Writing and Code

Ah, the two pleasures of life for me: writing and programming. I've been writing a short series lately. Just 2-3k words per day, but I'm enjoying it. Not entirely polished and pretty though. I'm trying to work on my writing craft, trying to make my words a bit more interesting to read about. I'm posting it on a random forum where it is on-topic, Like usual, I don't get a lot of comments on it. So, my goal is to write so people want to comment on it. That and I have this idea that I'm not a good writer. Mainly because people don't really get excited about most of my work. There are the few pieces that will get 20-30 comments, but most of them average about 0.1 comment, which is not a good trend. And I want to succeed as a writer, it is something I love to do.

On the other side, I'm working on CuteGod still. Mostly with getting things organized and maybe documenting my sprite library. I rushed CuteGod out the first time and it shows. I need to polish up some of the core libraries, like the GUI processing. I also pulled PlanetCute library out from the Sprite3 library and put it into CuteGod. No reason to make that generic when I'm moving away from it.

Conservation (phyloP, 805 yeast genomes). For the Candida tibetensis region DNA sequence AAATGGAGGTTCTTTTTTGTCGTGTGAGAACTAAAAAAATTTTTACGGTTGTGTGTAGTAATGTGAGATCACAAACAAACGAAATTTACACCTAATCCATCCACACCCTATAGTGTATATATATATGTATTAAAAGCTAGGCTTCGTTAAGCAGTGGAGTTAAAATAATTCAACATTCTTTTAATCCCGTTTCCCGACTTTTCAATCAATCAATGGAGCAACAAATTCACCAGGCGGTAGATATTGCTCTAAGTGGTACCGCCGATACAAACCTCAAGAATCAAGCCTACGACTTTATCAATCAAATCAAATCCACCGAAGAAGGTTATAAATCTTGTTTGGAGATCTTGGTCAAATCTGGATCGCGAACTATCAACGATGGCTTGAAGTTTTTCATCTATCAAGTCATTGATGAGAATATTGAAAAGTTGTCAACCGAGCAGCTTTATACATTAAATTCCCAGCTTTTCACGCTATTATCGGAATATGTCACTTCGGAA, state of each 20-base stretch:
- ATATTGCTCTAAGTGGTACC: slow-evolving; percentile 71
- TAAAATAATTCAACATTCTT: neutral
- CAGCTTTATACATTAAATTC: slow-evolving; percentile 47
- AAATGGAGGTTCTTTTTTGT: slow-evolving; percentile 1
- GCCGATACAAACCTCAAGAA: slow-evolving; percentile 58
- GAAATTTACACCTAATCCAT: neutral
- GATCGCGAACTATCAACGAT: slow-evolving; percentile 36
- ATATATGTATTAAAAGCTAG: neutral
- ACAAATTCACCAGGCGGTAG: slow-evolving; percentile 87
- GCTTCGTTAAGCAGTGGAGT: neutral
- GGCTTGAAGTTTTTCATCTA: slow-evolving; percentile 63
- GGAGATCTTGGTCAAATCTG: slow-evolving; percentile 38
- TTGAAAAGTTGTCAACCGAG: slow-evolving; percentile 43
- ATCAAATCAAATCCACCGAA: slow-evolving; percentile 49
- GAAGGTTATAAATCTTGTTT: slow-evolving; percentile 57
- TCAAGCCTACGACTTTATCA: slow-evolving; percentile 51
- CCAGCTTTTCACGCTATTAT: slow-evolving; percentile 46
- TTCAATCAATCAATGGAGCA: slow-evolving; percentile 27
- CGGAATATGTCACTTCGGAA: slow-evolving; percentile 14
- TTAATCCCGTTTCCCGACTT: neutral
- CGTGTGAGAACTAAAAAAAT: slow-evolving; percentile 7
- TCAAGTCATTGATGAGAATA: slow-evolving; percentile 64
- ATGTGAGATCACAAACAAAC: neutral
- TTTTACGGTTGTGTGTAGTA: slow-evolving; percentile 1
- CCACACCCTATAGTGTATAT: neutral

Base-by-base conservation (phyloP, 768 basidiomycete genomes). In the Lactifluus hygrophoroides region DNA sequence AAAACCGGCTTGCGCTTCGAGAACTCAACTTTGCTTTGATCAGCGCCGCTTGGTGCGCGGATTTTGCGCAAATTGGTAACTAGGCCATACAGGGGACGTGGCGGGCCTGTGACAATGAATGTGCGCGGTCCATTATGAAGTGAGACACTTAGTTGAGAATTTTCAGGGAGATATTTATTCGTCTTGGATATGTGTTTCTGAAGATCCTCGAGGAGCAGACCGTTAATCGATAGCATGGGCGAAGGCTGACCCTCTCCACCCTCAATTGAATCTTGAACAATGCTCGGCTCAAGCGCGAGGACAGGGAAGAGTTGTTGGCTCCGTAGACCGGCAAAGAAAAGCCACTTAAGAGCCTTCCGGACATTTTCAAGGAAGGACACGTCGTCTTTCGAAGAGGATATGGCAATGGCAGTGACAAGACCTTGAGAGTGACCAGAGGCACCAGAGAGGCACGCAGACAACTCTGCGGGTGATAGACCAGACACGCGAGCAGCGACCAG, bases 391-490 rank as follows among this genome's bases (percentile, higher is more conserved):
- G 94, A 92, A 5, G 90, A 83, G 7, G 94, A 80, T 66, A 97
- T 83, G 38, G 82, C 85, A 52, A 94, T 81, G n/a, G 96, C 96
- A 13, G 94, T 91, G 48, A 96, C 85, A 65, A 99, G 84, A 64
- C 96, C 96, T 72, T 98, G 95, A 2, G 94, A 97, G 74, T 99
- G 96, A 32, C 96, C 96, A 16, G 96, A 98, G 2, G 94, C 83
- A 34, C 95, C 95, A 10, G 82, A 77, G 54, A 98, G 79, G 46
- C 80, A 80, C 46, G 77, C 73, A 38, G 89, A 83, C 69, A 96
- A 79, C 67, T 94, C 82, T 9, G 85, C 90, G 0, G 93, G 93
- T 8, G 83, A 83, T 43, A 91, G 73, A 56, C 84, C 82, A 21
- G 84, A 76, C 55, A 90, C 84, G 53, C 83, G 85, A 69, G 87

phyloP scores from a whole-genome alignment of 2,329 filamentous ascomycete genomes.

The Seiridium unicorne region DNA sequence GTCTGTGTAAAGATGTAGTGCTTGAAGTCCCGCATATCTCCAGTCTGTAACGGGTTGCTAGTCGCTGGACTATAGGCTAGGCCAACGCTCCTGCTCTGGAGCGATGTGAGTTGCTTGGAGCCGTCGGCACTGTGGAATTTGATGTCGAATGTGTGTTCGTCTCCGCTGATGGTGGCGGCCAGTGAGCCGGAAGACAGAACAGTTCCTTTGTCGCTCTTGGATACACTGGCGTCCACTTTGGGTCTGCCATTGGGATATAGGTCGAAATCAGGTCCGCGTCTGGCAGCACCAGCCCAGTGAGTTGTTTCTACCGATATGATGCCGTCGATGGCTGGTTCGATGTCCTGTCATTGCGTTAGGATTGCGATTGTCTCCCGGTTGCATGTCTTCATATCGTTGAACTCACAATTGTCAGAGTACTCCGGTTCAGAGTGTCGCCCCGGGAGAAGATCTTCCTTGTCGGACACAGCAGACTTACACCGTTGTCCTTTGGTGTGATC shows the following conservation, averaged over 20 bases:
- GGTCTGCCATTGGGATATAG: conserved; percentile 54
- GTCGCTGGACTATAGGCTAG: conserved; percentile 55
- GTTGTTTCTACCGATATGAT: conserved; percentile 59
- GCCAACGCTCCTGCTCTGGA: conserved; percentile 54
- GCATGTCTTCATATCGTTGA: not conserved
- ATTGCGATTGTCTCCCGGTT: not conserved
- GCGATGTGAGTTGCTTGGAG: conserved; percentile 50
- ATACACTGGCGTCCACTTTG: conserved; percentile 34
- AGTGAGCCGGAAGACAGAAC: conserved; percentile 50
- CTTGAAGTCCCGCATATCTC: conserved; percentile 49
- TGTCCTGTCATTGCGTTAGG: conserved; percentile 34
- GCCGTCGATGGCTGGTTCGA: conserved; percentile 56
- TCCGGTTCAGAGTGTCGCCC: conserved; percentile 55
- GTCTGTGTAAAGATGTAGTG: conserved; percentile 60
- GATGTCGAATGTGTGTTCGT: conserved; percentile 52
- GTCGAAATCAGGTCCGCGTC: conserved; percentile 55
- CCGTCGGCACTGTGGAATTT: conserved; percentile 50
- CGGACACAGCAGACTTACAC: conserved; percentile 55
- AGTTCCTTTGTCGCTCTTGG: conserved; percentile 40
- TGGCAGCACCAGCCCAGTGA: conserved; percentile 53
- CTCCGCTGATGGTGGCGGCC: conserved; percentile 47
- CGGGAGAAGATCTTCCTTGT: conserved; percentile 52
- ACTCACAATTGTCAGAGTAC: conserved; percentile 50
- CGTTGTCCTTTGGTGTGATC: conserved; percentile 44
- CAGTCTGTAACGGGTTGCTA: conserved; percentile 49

Yep, I decided that PlanetCute is nice, but there should be a different style, one that is easier to select things. So I think I'm going to create an isometric version of the game and let you pick between the PlanetCute and isometric depending on your preferences. Bit more work, but I think it will create a more entertaining game.

I also realized that the music I picked up from the always excellent Toucan Music, while free isn't the right "free" for Debian. So, I need to find different music and sound effects for the game. If I can't find a musican who wants to work for the right type of free, I'm going to have to make music that is the right type of free. Free is such a complicated word, you know. There is Creative Commons by-sa license (byline and share-alike), which is the most common CC license you can find for music, but only CC sa/3.0 is apparently considered "free" in Debian's eyes. On Toucan, all the files are licenses CC by-sa/2.5. So, free isn't free enough for Debian.

Why Debian? Because I use it and I want to see my game packaged and shared to others. And, if Debian accept it, chances are, the threshold for being put into other distributions is also lowered.